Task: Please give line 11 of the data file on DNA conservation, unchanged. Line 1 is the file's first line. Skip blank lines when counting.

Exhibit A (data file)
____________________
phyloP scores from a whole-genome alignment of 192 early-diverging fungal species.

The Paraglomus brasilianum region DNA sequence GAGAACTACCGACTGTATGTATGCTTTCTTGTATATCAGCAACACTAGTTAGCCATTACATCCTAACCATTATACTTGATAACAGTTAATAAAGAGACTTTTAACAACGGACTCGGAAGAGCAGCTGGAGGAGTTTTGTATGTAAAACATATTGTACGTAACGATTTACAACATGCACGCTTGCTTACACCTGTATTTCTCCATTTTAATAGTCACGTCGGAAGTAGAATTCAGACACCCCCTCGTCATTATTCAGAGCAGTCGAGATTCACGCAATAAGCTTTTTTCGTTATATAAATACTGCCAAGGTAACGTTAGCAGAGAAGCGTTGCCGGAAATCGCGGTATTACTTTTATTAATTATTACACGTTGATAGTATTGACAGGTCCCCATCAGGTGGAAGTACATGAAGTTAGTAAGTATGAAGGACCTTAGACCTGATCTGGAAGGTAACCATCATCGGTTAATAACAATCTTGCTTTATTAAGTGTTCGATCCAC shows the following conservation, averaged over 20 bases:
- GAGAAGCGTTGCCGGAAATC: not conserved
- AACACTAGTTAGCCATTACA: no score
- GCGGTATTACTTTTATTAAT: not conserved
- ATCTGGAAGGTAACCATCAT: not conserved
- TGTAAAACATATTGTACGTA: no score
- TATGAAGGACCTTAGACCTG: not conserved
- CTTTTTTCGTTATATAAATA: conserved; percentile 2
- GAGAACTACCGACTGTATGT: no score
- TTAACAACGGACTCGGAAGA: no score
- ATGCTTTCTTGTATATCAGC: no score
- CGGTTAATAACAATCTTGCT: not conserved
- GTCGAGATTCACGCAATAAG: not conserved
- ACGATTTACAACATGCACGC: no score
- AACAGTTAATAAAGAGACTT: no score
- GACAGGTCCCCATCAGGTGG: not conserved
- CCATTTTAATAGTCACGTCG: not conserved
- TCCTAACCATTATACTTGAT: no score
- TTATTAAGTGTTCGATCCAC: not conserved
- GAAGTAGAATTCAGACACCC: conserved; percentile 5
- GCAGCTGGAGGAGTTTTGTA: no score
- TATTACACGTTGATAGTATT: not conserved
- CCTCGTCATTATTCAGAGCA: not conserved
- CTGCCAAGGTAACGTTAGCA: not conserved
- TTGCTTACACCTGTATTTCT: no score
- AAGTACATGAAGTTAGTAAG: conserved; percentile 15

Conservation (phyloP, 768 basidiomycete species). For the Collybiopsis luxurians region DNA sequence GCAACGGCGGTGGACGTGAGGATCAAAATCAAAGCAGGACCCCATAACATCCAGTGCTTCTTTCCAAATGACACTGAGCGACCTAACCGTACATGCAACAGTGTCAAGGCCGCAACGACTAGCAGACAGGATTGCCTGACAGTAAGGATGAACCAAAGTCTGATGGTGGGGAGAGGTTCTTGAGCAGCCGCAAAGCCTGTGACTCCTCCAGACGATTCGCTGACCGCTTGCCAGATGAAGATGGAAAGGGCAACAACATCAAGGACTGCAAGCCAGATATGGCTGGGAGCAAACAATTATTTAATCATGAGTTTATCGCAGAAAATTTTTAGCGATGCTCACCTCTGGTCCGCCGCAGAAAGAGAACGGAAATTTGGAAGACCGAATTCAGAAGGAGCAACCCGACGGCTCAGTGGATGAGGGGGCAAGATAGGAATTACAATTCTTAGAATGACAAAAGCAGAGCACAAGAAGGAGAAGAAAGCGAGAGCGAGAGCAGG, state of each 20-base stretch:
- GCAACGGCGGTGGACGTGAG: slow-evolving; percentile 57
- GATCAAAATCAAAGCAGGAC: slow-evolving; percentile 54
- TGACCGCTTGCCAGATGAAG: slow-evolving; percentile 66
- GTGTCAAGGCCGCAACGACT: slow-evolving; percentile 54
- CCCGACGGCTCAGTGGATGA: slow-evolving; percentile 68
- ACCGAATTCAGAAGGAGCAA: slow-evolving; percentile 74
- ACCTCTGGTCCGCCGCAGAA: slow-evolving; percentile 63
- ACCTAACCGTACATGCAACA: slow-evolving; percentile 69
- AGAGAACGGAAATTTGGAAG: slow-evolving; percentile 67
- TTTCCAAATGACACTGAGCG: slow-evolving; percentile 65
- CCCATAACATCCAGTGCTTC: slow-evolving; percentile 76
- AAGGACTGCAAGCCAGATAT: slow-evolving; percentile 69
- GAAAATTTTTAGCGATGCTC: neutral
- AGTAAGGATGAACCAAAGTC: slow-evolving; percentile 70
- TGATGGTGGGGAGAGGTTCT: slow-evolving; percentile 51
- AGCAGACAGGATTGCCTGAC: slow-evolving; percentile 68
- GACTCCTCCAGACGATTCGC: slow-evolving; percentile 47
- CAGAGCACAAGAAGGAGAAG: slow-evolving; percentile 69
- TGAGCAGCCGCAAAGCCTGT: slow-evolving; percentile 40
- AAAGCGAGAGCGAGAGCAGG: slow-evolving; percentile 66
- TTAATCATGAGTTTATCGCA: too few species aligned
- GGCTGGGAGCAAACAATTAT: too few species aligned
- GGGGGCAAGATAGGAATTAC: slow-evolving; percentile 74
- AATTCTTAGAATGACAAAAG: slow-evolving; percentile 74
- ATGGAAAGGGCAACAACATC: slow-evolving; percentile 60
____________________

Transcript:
- TTAACAACGGACTCGGAAGA: no score